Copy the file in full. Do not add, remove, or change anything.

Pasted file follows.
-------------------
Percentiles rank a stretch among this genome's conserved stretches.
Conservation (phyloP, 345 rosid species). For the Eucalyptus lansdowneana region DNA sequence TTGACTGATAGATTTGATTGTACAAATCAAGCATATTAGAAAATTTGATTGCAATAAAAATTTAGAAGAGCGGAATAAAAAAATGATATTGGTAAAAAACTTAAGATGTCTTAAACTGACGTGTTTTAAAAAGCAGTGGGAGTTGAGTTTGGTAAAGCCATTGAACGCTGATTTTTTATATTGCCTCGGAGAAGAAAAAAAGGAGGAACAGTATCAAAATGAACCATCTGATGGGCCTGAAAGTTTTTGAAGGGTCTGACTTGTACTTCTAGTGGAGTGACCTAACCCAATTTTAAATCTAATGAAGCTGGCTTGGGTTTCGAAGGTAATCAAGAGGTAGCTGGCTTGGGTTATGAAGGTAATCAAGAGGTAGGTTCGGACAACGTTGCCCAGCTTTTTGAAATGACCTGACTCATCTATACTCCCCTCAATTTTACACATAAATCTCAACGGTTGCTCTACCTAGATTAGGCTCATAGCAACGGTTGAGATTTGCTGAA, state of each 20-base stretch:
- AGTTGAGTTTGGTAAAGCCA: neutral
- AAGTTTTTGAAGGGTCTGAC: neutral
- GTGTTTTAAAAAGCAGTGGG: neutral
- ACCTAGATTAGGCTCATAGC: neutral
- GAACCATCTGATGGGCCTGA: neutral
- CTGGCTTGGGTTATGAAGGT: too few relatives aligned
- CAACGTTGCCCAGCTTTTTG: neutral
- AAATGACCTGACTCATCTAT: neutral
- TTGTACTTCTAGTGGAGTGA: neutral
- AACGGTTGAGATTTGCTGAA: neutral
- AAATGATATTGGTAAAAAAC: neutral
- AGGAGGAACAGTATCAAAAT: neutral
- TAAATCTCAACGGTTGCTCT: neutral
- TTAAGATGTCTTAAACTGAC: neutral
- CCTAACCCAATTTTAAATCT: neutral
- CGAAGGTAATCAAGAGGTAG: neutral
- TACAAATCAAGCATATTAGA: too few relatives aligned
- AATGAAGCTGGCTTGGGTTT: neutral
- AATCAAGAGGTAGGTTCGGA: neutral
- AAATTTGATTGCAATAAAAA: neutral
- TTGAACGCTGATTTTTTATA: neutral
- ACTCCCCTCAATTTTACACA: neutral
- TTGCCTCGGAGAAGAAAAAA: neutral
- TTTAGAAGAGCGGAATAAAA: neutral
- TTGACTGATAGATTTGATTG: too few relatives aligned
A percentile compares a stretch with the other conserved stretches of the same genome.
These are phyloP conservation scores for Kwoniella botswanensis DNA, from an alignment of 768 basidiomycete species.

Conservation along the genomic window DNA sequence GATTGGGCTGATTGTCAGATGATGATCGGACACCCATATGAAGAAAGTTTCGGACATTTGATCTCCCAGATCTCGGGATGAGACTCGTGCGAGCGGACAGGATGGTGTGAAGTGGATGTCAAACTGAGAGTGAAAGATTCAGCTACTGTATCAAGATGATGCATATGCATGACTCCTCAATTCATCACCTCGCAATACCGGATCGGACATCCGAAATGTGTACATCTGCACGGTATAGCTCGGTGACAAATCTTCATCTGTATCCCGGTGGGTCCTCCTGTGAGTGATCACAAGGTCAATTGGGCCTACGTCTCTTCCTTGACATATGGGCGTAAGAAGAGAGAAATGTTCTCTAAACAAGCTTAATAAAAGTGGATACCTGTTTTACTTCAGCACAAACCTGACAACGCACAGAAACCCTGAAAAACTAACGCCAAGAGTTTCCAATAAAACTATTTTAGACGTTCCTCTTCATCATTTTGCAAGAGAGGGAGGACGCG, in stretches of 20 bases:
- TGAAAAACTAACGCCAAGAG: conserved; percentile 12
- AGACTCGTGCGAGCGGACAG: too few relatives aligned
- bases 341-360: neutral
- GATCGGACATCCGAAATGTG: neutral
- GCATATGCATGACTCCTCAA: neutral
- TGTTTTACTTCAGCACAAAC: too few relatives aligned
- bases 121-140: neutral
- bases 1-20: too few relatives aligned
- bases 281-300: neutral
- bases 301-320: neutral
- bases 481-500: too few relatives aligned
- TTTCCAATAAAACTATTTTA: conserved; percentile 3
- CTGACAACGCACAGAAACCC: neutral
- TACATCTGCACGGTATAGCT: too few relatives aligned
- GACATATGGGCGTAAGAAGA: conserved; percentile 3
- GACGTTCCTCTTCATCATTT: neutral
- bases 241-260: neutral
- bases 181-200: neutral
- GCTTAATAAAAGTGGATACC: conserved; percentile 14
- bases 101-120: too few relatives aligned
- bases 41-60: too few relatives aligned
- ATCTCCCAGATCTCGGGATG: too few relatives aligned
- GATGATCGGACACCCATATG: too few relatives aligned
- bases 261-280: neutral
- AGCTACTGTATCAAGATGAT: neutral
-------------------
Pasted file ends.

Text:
Percentiles rank a stretch among this genome's conserved stretches.
Conservation (phyloP, 345 rosid species). For the Eucalyptus lansdowneana region DNA sequence TTGACTGATAGATTTGATTGTACAAATCAAGCATATTAGAAAATTTGATTGCAATAAAAATTTAGAAGAGCGGAATAAAAAAATGATATTGGTAAAAAACTTAAGATGTCTTAAACTGACGTGTTTTAAAAAGCAGTGGGAGTTGAGTTTGGTAAAGCCATTGAACGCTGATTTTTTATATTGCCTCGGAGAAGAAAAAAAGGAGGAACAGTATCAAAATGAACCATCTGATGGGCCTGAAAGTTTTTGAAGGGTCTGACTTGTACTTCTAGTGGAGTGACCTAACCCAATTTTAAATCTAATGAAGCTGGCTTGGGTTTCGAAGGTAATCAAGAGGTAGCTGGCTTGGGTTATGAAGGTAATCAAGAGGTAGGTTCGGACAACGTTGCCCAGCTTTTTGAAATGACCTGACTCATCTATACTCCCCTCAATTTTACACATAAATCTCAACGGTTGCTCTACCTAGATTAGGCTCATAGCAACGGTTGAGATTTGCTGAA, state of each 20-base stretch:
- AGTTGAGTTTGGTAAAGCCA: neutral
- AAGTTTTTGAAGGGTCTGAC: neutral
- GTGTTTTAAAAAGCAGTGGG: neutral
- ACCTAGATTAGGCTCATAGC: neutral
- GAACCATCTGATGGGCCTGA: neutral
- CTGGCTTGGGTTATGAAGGT: too few relatives aligned
- CAACGTTGCCCAGCTTTTTG: neutral
- AAATGACCTGACTCATCTAT: neutral
- TTGTACTTCTAGTGGAGTGA: neutral
- AACGGTTGAGATTTGCTGAA: neutral
- AAATGATATTGGTAAAAAAC: neutral
- AGGAGGAACAGTATCAAAAT: neutral
- TAAATCTCAACGGTTGCTCT: neutral
- TTAAGATGTCTTAAACTGAC: neutral
- CCTAACCCAATTTTAAATCT: neutral
- CGAAGGTAATCAAGAGGTAG: neutral
- TACAAATCAAGCATATTAGA: too few relatives aligned
- AATGAAGCTGGCTTGGGTTT: neutral
- AATCAAGAGGTAGGTTCGGA: neutral
- AAATTTGATTGCAATAAAAA: neutral
- TTGAACGCTGATTTTTTATA: neutral
- ACTCCCCTCAATTTTACACA: neutral
- TTGCCTCGGAGAAGAAAAAA: neutral
- TTTAGAAGAGCGGAATAAAA: neutral
- TTGACTGATAGATTTGATTG: too few relatives aligned
A percentile compares a stretch with the other conserved stretches of the same genome.
These are phyloP conservation scores for Kwoniella botswanensis DNA, from an alignment of 768 basidiomycete species.

Conservation along the genomic window DNA sequence GATTGGGCTGATTGTCAGATGATGATCGGACACCCATATGAAGAAAGTTTCGGACATTTGATCTCCCAGATCTCGGGATGAGACTCGTGCGAGCGGACAGGATGGTGTGAAGTGGATGTCAAACTGAGAGTGAAAGATTCAGCTACTGTATCAAGATGATGCATATGCATGACTCCTCAATTCATCACCTCGCAATACCGGATCGGACATCCGAAATGTGTACATCTGCACGGTATAGCTCGGTGACAAATCTTCATCTGTATCCCGGTGGGTCCTCCTGTGAGTGATCACAAGGTCAATTGGGCCTACGTCTCTTCCTTGACATATGGGCGTAAGAAGAGAGAAATGTTCTCTAAACAAGCTTAATAAAAGTGGATACCTGTTTTACTTCAGCACAAACCTGACAACGCACAGAAACCCTGAAAAACTAACGCCAAGAGTTTCCAATAAAACTATTTTAGACGTTCCTCTTCATCATTTTGCAAGAGAGGGAGGACGCG, in stretches of 20 bases:
- TGAAAAACTAACGCCAAGAG: conserved; percentile 12
- AGACTCGTGCGAGCGGACAG: too few relatives aligned
- bases 341-360: neutral
- GATCGGACATCCGAAATGTG: neutral
- GCATATGCATGACTCCTCAA: neutral
- TGTTTTACTTCAGCACAAAC: too few relatives aligned
- bases 121-140: neutral
- bases 1-20: too few relatives aligned
- bases 281-300: neutral
- bases 301-320: neutral
- bases 481-500: too few relatives aligned
- TTTCCAATAAAACTATTTTA: conserved; percentile 3
- CTGACAACGCACAGAAACCC: neutral
- TACATCTGCACGGTATAGCT: too few relatives aligned
- GACATATGGGCGTAAGAAGA: conserved; percentile 3
- GACGTTCCTCTTCATCATTT: neutral
- bases 241-260: neutral
- bases 181-200: neutral
- GCTTAATAAAAGTGGATACC: conserved; percentile 14
- bases 101-120: too few relatives aligned
- bases 41-60: too few relatives aligned
- ATCTCCCAGATCTCGGGATG: too few relatives aligned
- GATGATCGGACACCCATATG: too few relatives aligned
- bases 261-280: neutral
- AGCTACTGTATCAAGATGAT: neutral